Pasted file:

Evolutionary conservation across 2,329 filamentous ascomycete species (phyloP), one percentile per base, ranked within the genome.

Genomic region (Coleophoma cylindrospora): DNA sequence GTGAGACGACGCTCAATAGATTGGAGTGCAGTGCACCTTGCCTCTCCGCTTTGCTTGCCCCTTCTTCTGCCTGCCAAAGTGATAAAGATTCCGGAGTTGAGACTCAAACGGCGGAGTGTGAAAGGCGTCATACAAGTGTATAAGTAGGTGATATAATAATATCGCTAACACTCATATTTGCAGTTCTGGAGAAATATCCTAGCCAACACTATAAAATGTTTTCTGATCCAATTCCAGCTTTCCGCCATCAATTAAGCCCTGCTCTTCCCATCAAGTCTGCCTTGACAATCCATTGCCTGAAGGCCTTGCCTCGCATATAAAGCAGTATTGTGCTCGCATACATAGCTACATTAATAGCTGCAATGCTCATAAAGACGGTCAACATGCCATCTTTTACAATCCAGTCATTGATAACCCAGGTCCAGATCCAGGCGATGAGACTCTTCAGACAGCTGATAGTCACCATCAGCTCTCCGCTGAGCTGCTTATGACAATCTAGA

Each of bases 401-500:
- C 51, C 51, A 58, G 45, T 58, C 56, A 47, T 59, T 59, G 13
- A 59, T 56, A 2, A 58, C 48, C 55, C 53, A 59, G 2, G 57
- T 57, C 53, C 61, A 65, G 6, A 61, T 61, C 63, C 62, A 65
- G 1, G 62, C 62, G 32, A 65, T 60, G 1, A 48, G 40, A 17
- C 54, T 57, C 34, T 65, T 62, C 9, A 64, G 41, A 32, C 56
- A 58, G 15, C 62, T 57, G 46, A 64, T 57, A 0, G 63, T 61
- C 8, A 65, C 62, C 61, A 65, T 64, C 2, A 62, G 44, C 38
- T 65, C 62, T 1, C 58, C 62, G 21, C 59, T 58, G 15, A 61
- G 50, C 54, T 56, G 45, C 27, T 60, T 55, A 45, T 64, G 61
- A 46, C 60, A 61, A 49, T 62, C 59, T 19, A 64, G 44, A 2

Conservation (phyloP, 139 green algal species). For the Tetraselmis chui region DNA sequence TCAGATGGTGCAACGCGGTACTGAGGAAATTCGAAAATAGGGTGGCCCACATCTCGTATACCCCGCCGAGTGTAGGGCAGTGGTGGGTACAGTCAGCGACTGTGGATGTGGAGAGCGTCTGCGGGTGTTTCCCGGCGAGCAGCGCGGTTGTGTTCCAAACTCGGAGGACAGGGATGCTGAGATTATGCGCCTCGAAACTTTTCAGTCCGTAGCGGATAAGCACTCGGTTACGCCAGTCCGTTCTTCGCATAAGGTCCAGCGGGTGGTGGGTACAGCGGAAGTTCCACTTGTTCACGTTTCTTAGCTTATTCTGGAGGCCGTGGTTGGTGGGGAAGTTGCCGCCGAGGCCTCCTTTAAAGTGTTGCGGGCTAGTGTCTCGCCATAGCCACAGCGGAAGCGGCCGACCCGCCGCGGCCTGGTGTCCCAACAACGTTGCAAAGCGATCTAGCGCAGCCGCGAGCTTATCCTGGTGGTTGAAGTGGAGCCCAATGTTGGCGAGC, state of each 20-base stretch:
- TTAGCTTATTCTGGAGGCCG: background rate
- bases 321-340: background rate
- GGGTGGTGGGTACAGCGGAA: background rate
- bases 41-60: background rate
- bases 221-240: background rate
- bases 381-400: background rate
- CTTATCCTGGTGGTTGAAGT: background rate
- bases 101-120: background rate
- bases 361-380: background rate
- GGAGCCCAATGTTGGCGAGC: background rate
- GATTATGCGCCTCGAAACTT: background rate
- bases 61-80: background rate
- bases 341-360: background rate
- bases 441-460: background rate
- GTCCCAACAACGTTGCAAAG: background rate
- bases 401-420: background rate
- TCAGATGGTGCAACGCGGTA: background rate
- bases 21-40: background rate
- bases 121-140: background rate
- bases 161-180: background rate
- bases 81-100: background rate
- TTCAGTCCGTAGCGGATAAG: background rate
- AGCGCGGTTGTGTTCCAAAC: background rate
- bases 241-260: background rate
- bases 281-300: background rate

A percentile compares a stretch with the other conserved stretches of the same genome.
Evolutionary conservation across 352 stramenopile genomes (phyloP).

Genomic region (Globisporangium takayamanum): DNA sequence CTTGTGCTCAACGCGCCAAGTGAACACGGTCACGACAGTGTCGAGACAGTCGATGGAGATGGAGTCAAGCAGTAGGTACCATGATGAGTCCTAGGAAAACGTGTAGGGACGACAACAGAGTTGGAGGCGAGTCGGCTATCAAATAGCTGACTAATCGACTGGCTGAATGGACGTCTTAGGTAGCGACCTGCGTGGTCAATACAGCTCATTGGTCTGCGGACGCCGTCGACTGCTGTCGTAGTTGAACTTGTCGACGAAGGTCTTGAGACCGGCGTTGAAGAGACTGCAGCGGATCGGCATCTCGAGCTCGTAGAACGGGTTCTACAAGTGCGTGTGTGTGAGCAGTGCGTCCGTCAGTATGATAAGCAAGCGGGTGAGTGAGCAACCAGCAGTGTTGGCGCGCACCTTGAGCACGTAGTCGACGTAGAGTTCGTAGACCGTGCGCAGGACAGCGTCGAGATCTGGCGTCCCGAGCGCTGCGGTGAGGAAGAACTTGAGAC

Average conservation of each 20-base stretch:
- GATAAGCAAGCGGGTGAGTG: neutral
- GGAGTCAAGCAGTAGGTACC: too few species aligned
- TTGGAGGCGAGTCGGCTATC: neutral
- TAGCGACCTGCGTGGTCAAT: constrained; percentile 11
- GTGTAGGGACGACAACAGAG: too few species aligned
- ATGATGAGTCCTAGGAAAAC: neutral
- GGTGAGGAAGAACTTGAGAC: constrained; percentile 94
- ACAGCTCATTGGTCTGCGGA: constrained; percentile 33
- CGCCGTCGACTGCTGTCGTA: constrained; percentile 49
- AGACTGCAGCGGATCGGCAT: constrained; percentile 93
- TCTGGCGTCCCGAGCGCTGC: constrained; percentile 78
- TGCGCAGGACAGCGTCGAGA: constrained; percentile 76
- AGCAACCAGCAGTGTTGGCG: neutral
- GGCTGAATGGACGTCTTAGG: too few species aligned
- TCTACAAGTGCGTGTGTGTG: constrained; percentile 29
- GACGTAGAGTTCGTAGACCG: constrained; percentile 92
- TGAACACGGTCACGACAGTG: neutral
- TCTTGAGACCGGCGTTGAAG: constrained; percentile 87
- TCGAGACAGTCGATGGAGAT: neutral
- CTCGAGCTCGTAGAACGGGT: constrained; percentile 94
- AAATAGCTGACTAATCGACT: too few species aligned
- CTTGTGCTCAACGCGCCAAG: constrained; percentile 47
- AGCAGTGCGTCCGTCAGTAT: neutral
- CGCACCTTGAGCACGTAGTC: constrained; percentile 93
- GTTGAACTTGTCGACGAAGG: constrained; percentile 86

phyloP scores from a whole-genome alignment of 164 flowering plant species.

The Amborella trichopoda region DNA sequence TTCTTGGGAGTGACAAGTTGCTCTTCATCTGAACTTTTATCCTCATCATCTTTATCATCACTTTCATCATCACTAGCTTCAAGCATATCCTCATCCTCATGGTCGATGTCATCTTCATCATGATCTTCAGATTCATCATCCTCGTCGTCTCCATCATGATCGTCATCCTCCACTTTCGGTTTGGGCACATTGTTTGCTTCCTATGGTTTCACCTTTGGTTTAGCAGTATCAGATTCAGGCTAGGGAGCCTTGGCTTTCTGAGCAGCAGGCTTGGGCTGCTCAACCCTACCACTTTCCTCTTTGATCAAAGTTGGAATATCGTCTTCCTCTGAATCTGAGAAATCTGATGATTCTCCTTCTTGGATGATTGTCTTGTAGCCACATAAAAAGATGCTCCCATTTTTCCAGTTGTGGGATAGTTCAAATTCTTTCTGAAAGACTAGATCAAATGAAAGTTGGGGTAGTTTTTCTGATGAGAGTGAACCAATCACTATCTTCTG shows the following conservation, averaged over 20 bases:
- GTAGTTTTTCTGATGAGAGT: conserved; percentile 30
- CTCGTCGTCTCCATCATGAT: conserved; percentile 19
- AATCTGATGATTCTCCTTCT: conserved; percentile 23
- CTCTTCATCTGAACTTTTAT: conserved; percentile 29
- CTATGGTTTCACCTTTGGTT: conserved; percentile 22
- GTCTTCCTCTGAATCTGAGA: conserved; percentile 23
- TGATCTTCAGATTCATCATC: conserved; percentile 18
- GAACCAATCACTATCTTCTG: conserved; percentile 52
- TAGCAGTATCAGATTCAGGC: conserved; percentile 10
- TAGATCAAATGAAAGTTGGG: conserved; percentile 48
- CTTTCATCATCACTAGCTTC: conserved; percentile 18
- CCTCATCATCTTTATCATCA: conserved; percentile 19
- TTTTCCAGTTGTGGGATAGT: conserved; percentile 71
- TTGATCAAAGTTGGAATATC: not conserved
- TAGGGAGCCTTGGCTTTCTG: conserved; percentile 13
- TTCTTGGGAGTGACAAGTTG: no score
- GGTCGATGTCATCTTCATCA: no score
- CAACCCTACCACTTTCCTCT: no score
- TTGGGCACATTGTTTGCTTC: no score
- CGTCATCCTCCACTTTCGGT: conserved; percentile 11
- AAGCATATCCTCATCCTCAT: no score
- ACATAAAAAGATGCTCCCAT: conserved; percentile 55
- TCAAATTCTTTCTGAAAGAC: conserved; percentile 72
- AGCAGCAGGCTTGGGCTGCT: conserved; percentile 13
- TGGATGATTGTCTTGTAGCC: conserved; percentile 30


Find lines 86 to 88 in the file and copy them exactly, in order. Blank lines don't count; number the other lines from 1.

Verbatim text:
- TTCTTGGGAGTGACAAGTTG: no score
- GGTCGATGTCATCTTCATCA: no score
- CAACCCTACCACTTTCCTCT: no score